History – Onoway

Article from the Western Catholic Reporter in November 1976:

Members of St. Rose of Lima Parish in Onoway, 38 miles northwest of Edmonton just off Highway 43, celebrated their 50th anniversary as a Church community on November 21, 1976 giving thanks for God’s presence and blessings over the years, and recalling pastors, people and events of the past five decades.

Archbishop Joseph MacNeil of Edmonton was the main celebrant of the Anniversary Mass, with the pastor, Father Leo Boyd and former pastor Father William Doherty, OMI, now of Carstairs, as concelebrants, assisted by an array of 16 altar boys.

Archbishop MacNeil and the two priests also visited the missions at Sandy Lake and Lac La Nonne for Sunday Masses there.

St. Rose of Lima

Then they joined Sisters Bernice Anstett and Colleen Young, the Sisters of Service on the parish team, and Father James Reitmeijer of Stony Plain, at the informal head table for an afternoon reception in the Onoway Community Centre.

Pat Lavin of the parish council was master of ceremonies and other speakers included Chris Veltman, the perish council chairman, Bonnie Schulte and Hannis Lindel of the parish councils at Sandy Lake and Lac La Nonne; Elsie Hook of the Onoway CWL who arranged the decorations and catering, assisted by women from the Anglican community; and the Rev. Arthur Noble, Anglican minister, speaking for the non-Catholics of the Onoway area.

Main speaker in the afternoon was Eugenie McCullough reading the seven-page history of the parish which she wrote with the help of oldtimers and other parishioners.

“Recalling these pages of history in our parish one can’t help but pause and think how God, pastor and parishioner become entwined in a strong bond that binds for the betterment of those involved,” Mrs. McCullough said.

In the homily at the anniversary Mass, Archbishop MacNeil said it was a celebration of faith and thanksgiving to God for so many blessings and so many gifts over the years.

And the greatest single gift has been the continuous presence of Christ among the people of Onoway manifested in His Word, in the sacrament of Baptism that all have received, in people praying together, in the community gathered in His name and especially in the Eucharist, “the sum and summit of all His presences.”

Mrs. McCullough’s parish history traced the past through the priests who have served Onoway beginning with a Father Beaudry, who came to the area fairly regularly from Lac Ste. Anne more than 50 years ago, and said Mass in various homes including the Johnny Laderoute home at Gunn.

The first resident priest in Onoway from whom the founding of the parish is dated was Father John Stacy, 1926-1930, who also traveled to missions as far as Mayerthorpe by horse and buggy. The first children baptized by Father Stacy were Wilfred Dion on June 6, 1926, and Edward Lee the following day.

Father Stacy was followed by Father Michael Rooney whose 21 years at Onoway included much hardship during the ’30s, as recalled by Joe Dubovsky and other old-timers. Two other men of much assistance to Father Rooney were Delmar Newton, who built the fires in the old church, and Anthony McNamara, the priest’s mend and server.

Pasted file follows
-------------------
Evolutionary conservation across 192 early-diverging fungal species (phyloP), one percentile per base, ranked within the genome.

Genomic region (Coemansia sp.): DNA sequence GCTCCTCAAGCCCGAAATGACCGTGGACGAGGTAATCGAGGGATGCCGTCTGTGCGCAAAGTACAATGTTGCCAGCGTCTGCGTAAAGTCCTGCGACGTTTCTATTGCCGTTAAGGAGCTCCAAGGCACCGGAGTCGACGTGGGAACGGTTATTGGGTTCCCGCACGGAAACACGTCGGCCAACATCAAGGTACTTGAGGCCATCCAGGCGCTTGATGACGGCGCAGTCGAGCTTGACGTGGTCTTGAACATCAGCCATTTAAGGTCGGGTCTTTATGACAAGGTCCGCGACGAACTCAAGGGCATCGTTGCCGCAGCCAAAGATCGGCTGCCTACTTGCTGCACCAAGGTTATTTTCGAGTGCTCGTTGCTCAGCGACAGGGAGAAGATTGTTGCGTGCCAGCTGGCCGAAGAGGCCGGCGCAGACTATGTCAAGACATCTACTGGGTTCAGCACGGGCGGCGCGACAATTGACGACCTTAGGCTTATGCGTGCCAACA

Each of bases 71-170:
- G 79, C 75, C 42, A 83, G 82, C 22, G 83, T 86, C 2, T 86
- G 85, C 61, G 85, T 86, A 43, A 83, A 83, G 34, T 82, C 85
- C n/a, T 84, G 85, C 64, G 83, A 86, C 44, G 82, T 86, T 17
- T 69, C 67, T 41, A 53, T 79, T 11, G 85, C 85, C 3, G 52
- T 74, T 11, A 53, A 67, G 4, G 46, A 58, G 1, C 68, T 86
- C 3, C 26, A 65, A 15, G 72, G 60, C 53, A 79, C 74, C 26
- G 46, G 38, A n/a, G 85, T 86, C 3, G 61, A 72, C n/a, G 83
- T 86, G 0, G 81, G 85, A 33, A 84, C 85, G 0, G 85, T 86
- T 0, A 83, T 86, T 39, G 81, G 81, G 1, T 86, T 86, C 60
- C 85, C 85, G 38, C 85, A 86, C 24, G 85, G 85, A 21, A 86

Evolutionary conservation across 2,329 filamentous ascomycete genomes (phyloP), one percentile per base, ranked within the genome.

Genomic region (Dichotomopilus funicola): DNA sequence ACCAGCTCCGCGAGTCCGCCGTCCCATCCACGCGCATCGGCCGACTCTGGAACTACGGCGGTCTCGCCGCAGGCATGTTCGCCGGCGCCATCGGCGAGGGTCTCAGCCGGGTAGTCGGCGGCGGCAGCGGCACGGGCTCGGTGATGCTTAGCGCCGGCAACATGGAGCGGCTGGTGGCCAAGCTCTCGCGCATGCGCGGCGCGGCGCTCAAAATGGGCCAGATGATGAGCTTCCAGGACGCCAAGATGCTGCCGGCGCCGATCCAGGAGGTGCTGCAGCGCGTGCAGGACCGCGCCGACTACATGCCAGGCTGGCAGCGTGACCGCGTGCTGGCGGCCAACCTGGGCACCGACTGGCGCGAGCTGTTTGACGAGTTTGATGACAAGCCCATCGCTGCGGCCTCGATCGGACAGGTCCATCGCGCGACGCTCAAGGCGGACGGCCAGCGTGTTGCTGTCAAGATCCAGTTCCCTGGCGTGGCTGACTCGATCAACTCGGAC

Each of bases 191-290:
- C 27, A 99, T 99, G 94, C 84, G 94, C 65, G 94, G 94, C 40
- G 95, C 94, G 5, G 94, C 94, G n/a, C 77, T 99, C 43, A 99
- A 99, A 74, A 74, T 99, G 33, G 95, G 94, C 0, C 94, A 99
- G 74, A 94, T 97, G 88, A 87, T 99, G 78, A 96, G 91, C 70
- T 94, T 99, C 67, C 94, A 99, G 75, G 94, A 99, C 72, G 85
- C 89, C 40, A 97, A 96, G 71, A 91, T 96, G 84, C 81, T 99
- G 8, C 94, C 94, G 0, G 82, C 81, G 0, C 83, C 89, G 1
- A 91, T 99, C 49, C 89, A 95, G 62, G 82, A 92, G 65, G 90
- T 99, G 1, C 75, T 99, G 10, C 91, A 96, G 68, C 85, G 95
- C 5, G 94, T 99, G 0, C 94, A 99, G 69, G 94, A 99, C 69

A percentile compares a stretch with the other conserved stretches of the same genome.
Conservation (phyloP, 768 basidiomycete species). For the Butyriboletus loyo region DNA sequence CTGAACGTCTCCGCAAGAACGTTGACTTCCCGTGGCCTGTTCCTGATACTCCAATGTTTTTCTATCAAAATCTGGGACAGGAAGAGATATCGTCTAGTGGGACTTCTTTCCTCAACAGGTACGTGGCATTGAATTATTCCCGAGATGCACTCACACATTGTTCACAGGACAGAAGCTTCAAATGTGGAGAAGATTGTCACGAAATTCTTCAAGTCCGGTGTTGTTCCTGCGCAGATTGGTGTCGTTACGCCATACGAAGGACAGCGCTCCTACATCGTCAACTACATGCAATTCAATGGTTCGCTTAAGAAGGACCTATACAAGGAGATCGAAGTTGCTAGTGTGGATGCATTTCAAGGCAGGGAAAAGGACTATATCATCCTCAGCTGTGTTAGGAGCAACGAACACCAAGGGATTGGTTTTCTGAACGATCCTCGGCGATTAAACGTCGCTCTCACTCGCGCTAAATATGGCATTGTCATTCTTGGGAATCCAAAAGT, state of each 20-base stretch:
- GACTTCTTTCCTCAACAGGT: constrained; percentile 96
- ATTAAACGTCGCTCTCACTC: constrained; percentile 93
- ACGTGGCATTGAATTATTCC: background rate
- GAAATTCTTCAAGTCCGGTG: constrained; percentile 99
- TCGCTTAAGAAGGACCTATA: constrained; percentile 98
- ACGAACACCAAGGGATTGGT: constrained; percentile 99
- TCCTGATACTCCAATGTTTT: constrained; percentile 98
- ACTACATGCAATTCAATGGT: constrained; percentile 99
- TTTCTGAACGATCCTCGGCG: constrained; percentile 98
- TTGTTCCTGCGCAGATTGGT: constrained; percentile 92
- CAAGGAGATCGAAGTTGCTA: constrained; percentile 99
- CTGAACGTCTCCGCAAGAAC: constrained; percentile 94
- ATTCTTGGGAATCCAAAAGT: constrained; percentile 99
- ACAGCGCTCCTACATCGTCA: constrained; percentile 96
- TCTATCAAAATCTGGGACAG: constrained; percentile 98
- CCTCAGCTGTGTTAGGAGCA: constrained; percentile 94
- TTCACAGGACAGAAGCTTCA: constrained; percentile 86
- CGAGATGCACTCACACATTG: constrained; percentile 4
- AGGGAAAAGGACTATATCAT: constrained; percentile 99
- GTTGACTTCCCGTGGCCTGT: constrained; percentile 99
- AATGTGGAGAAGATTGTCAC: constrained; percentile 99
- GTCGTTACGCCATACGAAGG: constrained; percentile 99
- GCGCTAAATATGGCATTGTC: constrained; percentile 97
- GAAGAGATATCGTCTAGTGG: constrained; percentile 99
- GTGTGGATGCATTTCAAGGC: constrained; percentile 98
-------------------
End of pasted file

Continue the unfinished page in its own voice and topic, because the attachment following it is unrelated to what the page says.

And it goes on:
Father Ignaz Lenckowski, a Polish priest, who came to Canada as a displaced person, after spending some time in a concentration camp during the Second World War, succeeded Father Rooney, who is buried in Onoway parish cemetery. It was under Father Lenckowski that the present church was built with Steve Evanchuk, serving as foreman-carpenter and Wilfred Laderoute called in to finish the steeple.

It was during this time that a council of the Catholic Women’s League was organized with Joyce Sinkaruk as first president and Marina Yeoman as secretary.

The pastor at Onoway for the next 15 years was Father Michael Blanch who came here a few months after his ordination in June 1953.

Under Father Blanch, the CWL flourished and branched out to various projects. A new rectory was built, with Edward Majeau as carpenter in charge.

Father Blanch also invited the Sisters of Service to come to work with him in the parish, the first two being Sister Rita Deighan and Sister Anne McPhee. Sister Anstett came to the parish in 1964, succeeding Sister McPhee, and Sister Young in 1967 soon after Sister Deighans departure.

“The Sisters of Service, with their own excellent record and history of service to others have been a blessing in many ways,” Mrs McCullogh noted, citing their catechism classes, assistance at the Sunday liturgy, participation in CWL affairs, visits to the elderly and hospital patients, and organizing prayer circles during Lent as examples.

Father Blanch also helped the parish through the initial changes following Vatican II and encouraged parishioners to become more active in the life of the Church.

The next two pastors, for one year each, were Father Joseph Killoran, 1967 to 1968, and Father John Williamson, 1968 to 1969. Under the latter, the first parish council was organized.

On Father Williamson’s departure for further studies, there was no priest available to send to Onoway and St. Rose of Lima was served by Father Gerald McInnis of Stony Plain, assisted by Father Raymond Lowing, a Calgary priest serving on the marriage tribunal.

Then Archbishop Anthony Jordan, OMI, accepted the offer of Oblate Father William Doherty to serve at Onoway. Father Doherty was pastor for six years arriving just as extensive renovations to the church were being completed in time for Sister Anstett’s jubilee celebrations.

When the Oblate community assigned Father Doherty to Carstairs, in the Calgary Diocese in 1975, the current pastor, Father Leo Boyd, who will soon be celebrating his silver jubilee as a priest, succeeded him.

Among his accomplishments Mrs. McCullough cited the Solemn High Mass on Sunday that has become the centre of the parish’s spiritual life.

“To make the celebration more meaningful, Father has encouraged the people to sing all the parts of the Mass, has trained and robed 20 of the finest lads in the country as altar boys, and has made a place of honor for them in the sanctuary,” she noted.

Once again the parish of St. Rose of Lima is fortunate, as it has been for the past 50 years, to have the priest we need with us.

The next 25 years, from 1976 to the present

Father Leo Boyd was the pastor at St. Rose of Lima at the time of the 50th Anniversary celebration. He stayed for two more years, until 1978, and is now the pastor at St. Joseph’s Church in Armstrong, B.C. Drop in and see him next time you are vacationing in that area of B.C.